Given that math, you could choose to self-insure by saving more, or plan to spend down assets. If stockpiling more money is your choice, you'll need to beef up savings well beyond what you're putting away for retirement. If it becomes necessary, Judy Rosenberg, 70, would rather spend down assets. After seeing her mother pay $21,000 in premiums and get $14,000 of nursing-home costs covered before her death, she decided the insurance "was a rip-off." Single, retired and healthy, with three grown children, Rosenberg lives in her Brookline, Mass. home of 44 years, which she estimates is worth $1.5 million to $2 million. If she goes into a nursing home, her kids will sell the house to cover costs, she says. Her annual income from a pension, Social Security and dividends is about $55,000--enough, she says, to handle less expensive home care. Last year, when she had knee-replacement surgery, she paid $100 a day for an aide, she says, "and that was fine with me."


Before you make any decision about a policy, examine your finances and goals using the checklist on page 120 as a guide. Planners say you're a candidate if your assets at retirement are between $200,000 and $1.5 million. Less, and you can't afford the coverage; more, and you may be able to pay for care without it. You're also a candidate if you want to protect an estate or have a medical history that puts you at higher risk for nursing-home care--a parent with Alzheimer's, say. Or you may feel you simply don't have the discipline to save enough money for long-term care on your own.

The next step is to take a hard look at whether you can truly afford this policy, especially when your income in retirement drops just as health-care costs such as prescription drugs go up. Insurers throw around a rule of thumb that no more than 7% of income should go toward premiums, but others find even that unrealistically high. As Mark Merlis, a health-care analyst who has consulted for Kaiser, points out, Americans 65 and older already spend 98% of their after-tax income, with 12.5% going to Medicare premiums. "I don't see that elderly households have a lot of slack," he notes. Martin Weiss of insurer rating agency Weiss Ratings suggests that "if you're going to pay premiums from savings, it's too expensive."

Sharp rate hikes (as much as 40% in a year) have been a problem with this 20-year-old product. "For the first 10 years, nobody knew how to price it," says Enid Kassner of the AARP Public Policy Institute. Even if insurers are doing a better job now, build in a cushion. "I recommend that people plan on the premium going up 10% every 10 years," says Marilee Driscoll, a former insurance agent and author of The Complete Idiot's Guide to Long Term Care Planning.

The last question is when to buy a policy. It's tempting to think you're better off buying when you're young and premiums are low. And that's what insurers would like you to think. However, many planners argue that around age 60 is a better time to make the purchase, because while premiums rise with age, they don't really spike until age 65. The fear of being uninsurable isn't a reason to buy young either. Between the ages of 60 and 64, 79% of people would pass underwriting screens, according to Kaiser.

The other reason to buy at 60, not 40, is that when you're 40 years away from needing long-term care, it's hard to imagine what your retirement income will be, what care options will exist and what policies will offer. A decade ago, long-term-care policies didn't cover assisted living, for example. While you can update your coverage, you may have to raise your premium to do so.


Once you determine that long-term-care insurance suits your needs, picking a policy can be as daunting as figuring out whether you need coverage in the first place. Don't worry about all the bells and whistles. Just focus on these five variables.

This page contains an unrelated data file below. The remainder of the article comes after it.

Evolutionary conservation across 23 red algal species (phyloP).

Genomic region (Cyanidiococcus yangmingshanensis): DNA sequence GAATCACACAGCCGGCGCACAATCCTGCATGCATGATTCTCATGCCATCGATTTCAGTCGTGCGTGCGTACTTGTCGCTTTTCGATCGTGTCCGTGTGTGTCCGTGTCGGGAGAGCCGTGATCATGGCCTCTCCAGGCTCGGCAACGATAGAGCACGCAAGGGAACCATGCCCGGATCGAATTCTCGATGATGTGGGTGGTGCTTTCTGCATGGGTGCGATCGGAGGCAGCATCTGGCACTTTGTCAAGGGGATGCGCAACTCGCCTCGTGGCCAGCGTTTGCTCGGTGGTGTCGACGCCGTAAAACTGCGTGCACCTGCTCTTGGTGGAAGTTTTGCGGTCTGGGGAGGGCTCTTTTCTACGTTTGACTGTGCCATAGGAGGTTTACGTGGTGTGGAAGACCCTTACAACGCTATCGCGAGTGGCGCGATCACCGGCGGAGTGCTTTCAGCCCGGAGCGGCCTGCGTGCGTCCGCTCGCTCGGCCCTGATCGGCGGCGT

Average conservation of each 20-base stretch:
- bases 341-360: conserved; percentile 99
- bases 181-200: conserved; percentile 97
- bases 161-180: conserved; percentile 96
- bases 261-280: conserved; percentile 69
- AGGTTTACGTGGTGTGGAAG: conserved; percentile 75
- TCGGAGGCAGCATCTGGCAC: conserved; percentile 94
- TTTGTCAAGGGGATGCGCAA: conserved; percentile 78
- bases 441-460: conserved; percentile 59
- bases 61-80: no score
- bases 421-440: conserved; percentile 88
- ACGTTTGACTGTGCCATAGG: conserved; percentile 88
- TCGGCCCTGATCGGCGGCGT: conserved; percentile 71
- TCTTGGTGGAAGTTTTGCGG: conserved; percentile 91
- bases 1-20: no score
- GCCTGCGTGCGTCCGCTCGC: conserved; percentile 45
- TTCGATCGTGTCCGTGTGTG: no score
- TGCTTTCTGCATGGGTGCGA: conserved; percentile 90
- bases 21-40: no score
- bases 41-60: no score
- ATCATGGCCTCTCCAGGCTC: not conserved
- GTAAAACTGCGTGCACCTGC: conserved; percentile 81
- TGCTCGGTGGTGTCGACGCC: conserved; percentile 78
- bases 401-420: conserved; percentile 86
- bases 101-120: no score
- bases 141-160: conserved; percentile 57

INSURER. Because you're buying a product that you don't expect to need for decades, you want a rock-solid company. There are several services that rate the financial health of insurers. A.M. Best (ambest.com), Moody's (moodys.com) and Standard & Poor's (standardandpoors.com) share their ratings with consumers for free. Weiss Ratings (weissratings.com) sells a $45 guide that includes in-depth policy details, prices and safety ratings on most of the insurers in any given zip code (shipping and handling of $4.95 is waived for MONEY readers; 800-289-9222). Weiss recommends insurers with a rating of B+ or above, which is considered "strong."

BENEFIT PERIOD. Most people who use long-term-care insurance draw on it for 2 1/2 years; only 9% require it for more than five years. So a three- to five-year benefit period is adequate--and may be 40% cheaper than one that lasts 10 years.

ELIMINATION PERIOD. You can begin drawing on your coverage immediately after you qualify, or 30, 60, 90 or 120 days later. Extending this so-called elimination period from 30 to 90 days can save you 10% to 20% on your premiums. And if you can shoulder costs for 90 days, you can afford a bigger daily benefit.

DAILY BENEFIT. To settle on a realistic daily amount, find out how much nursing homes, home-care agencies and assisted-living facilities in your area charge and then assume 5% annual price increases. As you might expect, the higher the daily benefit you choose, the higher the premium you pay. A policy from John Hancock for a 62-year-old couple living in Phoenix, with a three-year benefit period, would cost $1,556 a year for a $100 daily benefit (including a 5% simple inflation feature); raise the daily amount to $160 and the premium shoots up to $2,490.

Whatever per-day figure you choose, don't assume that it will cover all your bills. According to an analysis of current claims data by research firm Life Plans, insurance payouts cover only 70% of nursing-home expenses. Pick a policy that reimburses only home-care assistance and your premium shrinks 20% to 40%.

INFLATION PROTECTION. You'll hear a lot about the need for inflation protection. This feature is costly but critical. A simple inflation option, sufficient for someone buying coverage after age 60, means that a policy will adjust every three to five years; that can add 30% to your premium. Compound inflation, which adjusts annually, adds 15% to 20% on top of that amount.

You'll also hear about lots of other features as well, from premiums that are returned if you drop the policy to plans where you pay the entire premium within 10 years so that you can cover the expense in your peak earning years. But while sales pitches for presumably new and improved policies may sound intriguing, the truth is that a plain-vanilla long-term-care policy is all that most people really need. Your insurance agent may not want to hear it, but sometimes less really is more.

FEEDBACK: emcgirt@moneymail.com